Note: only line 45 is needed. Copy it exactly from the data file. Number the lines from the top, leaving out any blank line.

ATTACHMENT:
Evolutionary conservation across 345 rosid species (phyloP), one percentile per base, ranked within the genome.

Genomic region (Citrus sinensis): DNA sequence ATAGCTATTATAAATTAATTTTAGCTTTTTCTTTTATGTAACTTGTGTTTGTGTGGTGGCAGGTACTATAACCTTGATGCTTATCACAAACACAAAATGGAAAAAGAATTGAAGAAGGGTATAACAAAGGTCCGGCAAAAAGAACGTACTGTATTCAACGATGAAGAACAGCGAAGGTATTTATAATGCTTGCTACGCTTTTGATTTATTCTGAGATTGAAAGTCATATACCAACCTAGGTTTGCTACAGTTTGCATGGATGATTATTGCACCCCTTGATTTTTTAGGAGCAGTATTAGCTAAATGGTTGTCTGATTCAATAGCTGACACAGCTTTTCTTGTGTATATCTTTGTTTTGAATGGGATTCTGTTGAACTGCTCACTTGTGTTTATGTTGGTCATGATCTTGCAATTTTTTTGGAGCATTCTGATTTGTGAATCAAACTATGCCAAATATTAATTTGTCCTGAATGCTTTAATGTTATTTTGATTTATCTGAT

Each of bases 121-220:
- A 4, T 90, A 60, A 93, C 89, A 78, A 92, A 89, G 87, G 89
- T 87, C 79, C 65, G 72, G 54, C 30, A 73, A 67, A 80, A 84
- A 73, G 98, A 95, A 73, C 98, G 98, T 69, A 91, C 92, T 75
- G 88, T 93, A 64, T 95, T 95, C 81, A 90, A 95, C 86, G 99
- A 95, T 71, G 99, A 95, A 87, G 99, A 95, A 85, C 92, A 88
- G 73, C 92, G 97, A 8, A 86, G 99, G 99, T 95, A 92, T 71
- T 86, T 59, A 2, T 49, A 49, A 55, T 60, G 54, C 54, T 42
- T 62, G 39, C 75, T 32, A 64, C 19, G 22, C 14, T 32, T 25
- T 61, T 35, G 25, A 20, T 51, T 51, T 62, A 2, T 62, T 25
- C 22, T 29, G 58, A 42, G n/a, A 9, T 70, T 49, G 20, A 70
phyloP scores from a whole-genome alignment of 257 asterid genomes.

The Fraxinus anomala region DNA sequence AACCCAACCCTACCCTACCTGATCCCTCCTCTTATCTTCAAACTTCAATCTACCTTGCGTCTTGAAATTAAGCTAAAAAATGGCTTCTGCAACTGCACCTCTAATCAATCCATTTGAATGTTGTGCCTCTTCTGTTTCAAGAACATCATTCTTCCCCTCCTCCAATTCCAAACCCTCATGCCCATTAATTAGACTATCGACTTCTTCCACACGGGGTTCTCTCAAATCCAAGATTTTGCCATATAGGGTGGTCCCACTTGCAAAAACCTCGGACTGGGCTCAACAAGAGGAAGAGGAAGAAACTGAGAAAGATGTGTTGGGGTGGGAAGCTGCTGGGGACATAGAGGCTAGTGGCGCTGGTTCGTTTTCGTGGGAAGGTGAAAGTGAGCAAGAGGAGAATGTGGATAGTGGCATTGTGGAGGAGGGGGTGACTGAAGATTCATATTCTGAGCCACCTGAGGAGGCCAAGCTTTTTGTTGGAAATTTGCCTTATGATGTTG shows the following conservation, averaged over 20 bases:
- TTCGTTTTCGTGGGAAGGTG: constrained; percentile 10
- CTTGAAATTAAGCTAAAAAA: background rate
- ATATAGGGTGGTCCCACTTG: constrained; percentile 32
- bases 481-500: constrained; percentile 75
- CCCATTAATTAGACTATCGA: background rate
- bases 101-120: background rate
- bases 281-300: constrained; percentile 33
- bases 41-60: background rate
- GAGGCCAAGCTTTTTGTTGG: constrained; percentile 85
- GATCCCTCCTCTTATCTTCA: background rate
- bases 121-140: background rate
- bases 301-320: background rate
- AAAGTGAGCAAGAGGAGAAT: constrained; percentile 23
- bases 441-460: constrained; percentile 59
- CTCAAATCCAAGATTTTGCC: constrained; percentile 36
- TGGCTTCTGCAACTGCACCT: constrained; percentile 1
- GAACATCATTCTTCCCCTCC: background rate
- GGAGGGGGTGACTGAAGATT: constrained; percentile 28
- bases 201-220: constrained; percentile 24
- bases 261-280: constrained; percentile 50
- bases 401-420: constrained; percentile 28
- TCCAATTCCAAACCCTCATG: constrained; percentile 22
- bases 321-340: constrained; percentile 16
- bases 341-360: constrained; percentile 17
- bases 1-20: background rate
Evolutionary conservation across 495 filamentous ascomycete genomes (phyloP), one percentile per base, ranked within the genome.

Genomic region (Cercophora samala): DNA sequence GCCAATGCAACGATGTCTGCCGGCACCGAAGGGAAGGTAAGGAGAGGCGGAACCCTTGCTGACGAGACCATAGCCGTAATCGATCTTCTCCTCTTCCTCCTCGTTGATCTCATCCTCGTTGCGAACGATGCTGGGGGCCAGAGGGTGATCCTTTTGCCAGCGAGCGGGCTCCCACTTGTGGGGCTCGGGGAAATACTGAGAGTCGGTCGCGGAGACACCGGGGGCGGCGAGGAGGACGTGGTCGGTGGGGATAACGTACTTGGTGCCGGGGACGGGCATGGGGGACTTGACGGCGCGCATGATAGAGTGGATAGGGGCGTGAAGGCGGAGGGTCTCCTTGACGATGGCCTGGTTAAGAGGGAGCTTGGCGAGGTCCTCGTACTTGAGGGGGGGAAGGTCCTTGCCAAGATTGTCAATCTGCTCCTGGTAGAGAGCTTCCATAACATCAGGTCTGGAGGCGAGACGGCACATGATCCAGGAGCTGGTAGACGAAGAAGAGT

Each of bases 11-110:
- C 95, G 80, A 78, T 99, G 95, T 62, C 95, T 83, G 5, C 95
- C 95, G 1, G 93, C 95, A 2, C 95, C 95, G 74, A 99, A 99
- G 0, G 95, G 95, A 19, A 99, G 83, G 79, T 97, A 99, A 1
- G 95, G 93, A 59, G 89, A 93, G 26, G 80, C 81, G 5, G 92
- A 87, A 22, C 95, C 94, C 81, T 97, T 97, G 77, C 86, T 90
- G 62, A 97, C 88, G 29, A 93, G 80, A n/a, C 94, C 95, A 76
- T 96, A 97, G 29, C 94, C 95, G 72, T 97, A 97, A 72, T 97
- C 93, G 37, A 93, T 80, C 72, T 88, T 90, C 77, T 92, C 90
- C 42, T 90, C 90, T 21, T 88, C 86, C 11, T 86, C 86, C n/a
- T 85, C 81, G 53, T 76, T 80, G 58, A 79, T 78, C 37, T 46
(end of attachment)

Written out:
- C 95, G 1, G 93, C 95, A 2, C 95, C 95, G 74, A 99, A 99